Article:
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Monk Parakeets gather at one of multiple entrances to a nest built upon the entranceway of Brooklyn’s Green-Wood Cemetery.  Photo: <a href=\"https://www.flickr.com/photos/144871758@N05/\" target=\"_blank\">Ryan F. Mandelbaum</a> "}" data-trix-content-type="undefined" class="attachment attachment--content"> Monk Parakeets gather at one of multiple entrances to a nest built upon the entranceway of Brooklyn’s Green-Wood Cemetery.  Photo: <a href="https://www.flickr.com/photos/144871758@N05/" target="_blank">Ryan F. Mandelbaum</a>


Monk Parakeet (Myiopsitta monachus

This article appears in the Summer 2021 issue of The Urban Audubon.

By Don Riepe

In 1970, I was working as a substitute teacher at Richmond Hill High School in Queens when a flock of fast-flying, emerald-green birds flew by the window. I soon discovered that these strange, colorful newcomers were Monk Parakeets, native to South America. Also known as Quaker Parrots, these Blue-Jay-sized birds are named for their gray forehead, face, and breast, evoking either a monk’s hood or the colonial-era clothing of Quakers. At close range, the species’ sharply hooked yellow bill stands out in contrast to its cool gray face. But in rapid flight—often the way this bird is spotted, after it makes its presence known with a sharp chattering—the bright flash of its green upperparts, blue-green tail, and deep-blue flight feathers leaves the strongest impression, as it did with me that day 50 years ago.

In its native range, the Monk Parakeet is a year-round resident from southern Brazil south to central Argentina. Imported into the U.S. for the pet trade in the 1960s, the species has become established in the wild through both accidental and purposeful introductions. Today, thriving populations occur in several U.S. localities, particularly New York, Connecticut, Illinois, Oregon, Texas, Louisiana, Florida, and Puerto Rico—as well as further afield, in Italy, Spain, Israel, United Arab Emirates, and Japan.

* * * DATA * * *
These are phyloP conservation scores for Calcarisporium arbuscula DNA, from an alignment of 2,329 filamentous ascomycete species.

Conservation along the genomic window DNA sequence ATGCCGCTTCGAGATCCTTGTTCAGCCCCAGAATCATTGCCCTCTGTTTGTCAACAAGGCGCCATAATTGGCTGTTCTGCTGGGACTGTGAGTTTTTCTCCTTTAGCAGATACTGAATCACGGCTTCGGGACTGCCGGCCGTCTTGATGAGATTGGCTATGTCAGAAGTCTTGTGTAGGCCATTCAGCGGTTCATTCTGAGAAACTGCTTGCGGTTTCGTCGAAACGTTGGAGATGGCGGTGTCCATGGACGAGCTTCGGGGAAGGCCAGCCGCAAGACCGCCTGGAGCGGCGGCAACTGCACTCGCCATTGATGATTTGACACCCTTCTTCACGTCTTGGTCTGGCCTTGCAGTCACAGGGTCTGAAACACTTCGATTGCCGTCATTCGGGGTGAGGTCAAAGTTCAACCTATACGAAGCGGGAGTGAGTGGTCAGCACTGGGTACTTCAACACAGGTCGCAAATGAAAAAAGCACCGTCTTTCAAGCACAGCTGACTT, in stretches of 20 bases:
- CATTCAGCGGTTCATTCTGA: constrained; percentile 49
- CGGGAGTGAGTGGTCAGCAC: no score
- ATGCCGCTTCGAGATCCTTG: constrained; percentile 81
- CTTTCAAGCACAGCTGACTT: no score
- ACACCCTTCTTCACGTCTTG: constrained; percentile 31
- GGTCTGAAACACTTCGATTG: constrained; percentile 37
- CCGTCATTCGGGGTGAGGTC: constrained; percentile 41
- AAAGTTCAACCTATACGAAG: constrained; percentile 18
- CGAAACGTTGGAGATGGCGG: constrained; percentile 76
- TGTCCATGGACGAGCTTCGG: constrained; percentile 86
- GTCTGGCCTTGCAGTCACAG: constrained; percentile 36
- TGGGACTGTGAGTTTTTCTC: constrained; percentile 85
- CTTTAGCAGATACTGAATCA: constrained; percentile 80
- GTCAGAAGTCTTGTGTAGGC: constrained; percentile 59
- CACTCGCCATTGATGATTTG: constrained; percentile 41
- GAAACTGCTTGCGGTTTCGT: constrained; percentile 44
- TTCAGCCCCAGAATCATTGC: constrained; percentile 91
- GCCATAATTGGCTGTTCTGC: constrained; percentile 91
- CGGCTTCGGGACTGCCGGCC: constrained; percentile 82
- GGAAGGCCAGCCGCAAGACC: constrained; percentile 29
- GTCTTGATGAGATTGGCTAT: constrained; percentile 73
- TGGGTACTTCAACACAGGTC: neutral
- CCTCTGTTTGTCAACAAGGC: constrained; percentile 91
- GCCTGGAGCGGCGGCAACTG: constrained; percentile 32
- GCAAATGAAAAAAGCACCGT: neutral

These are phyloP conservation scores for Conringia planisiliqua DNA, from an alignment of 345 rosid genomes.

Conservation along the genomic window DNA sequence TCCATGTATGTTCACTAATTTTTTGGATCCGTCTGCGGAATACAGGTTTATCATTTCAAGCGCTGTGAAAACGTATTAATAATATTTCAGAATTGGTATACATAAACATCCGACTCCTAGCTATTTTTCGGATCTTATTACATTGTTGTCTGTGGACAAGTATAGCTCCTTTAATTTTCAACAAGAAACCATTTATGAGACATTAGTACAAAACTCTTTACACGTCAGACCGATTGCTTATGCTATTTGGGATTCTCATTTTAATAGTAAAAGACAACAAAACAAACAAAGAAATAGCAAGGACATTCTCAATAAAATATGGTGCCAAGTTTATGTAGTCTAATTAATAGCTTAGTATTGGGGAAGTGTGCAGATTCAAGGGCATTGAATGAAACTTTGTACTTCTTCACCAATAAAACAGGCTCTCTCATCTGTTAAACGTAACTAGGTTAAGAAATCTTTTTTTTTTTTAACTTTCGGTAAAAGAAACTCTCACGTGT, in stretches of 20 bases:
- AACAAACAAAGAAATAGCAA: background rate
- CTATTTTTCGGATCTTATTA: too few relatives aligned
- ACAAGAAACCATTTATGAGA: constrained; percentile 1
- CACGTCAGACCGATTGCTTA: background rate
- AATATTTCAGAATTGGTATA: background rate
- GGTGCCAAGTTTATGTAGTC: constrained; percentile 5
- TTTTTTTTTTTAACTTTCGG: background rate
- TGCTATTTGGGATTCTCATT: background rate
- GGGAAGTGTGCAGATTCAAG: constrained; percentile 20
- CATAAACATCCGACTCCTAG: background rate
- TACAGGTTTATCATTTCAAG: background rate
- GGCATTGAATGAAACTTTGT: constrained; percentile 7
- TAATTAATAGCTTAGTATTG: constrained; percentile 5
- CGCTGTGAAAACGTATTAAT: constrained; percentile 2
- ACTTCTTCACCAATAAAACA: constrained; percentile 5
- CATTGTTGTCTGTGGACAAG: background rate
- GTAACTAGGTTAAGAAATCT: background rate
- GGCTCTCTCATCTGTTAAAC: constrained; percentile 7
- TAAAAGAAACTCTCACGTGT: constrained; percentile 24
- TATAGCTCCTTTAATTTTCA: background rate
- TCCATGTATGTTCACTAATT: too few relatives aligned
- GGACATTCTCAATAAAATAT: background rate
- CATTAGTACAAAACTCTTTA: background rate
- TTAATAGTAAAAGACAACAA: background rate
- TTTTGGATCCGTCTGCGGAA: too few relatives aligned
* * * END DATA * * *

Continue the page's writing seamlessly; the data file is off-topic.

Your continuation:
In New York City, the Monk Parakeet’s growing population is centered in Brooklyn and Queens, though they have been reported in all five boroughs. As they are originally from subtropical areas, the hardy birds can survive our Northeast winters. In the 1980s I remember seeing them at Brooklyn College, where they built their large nests around air conditioners and athletic-field lighting fixtures. Another well-known Brooklyn site is Green-Wood Cemetery, where a colony nests on the historic Gothic Revival archway at the main entrance gatehouse.

These intelligent birds make good pets and are good at mimicking human speech. In their native South American range, Monk Parakeets are often considered crop pests because of their predilection for cereal grain and citrus fruit. Their primary diet is made up of a variety of fruit, seeds, buds, and flowers. So far, in New York State, they are found in and around urban centers, so have had minimal reported impacts on rural agriculture.

The parakeets’ nests, however, do sometimes provoke legitimate concerns from electrical companies. The birds nest communally and often build huge stick structures on telephone poles. The Monk Parakeet is one of only three known parrot species to build stick nests, and the only one to use them exclusively. A single nest typically contains up to 20 chambers, with separate entrances for multiple pairs. As the birds build and maintain their nests year-round, they can create an ongoing maintenance problem for utility companies, an issue that our director of conservation and science has studied in the past (peerj.com/articles/601).

In 1973, the New York State Department of Environmental Conservation initiated a failed campaign to eliminate Monk Parakeets; the state of New Hampshire bans owning them outright. Despite these concerns and management issues, these adaptable birds will probably become a stabilized non-native species along with House Sparrows, European Starlings, and Mute Swans, all of which have managed to find their niche in large swaths of North America.

For me, Monk Parakeets are a welcome sight, reminding me of the tropics as they fly freely over New York City.

The Monk Parakeet’s rapid flight doesn’t often allow an opportunity to appreciate the rich blue of its flight feathers. Photo: Kelley Murphy/Audubon Photography Awards "}" data-trix-content-type="undefined" class="attachment attachment--content"> The Monk Parakeet’s rapid flight doesn’t often allow an opportunity to appreciate the rich blue of its flight feathers. Photo: Kelley Murphy/Audubon Photography Awards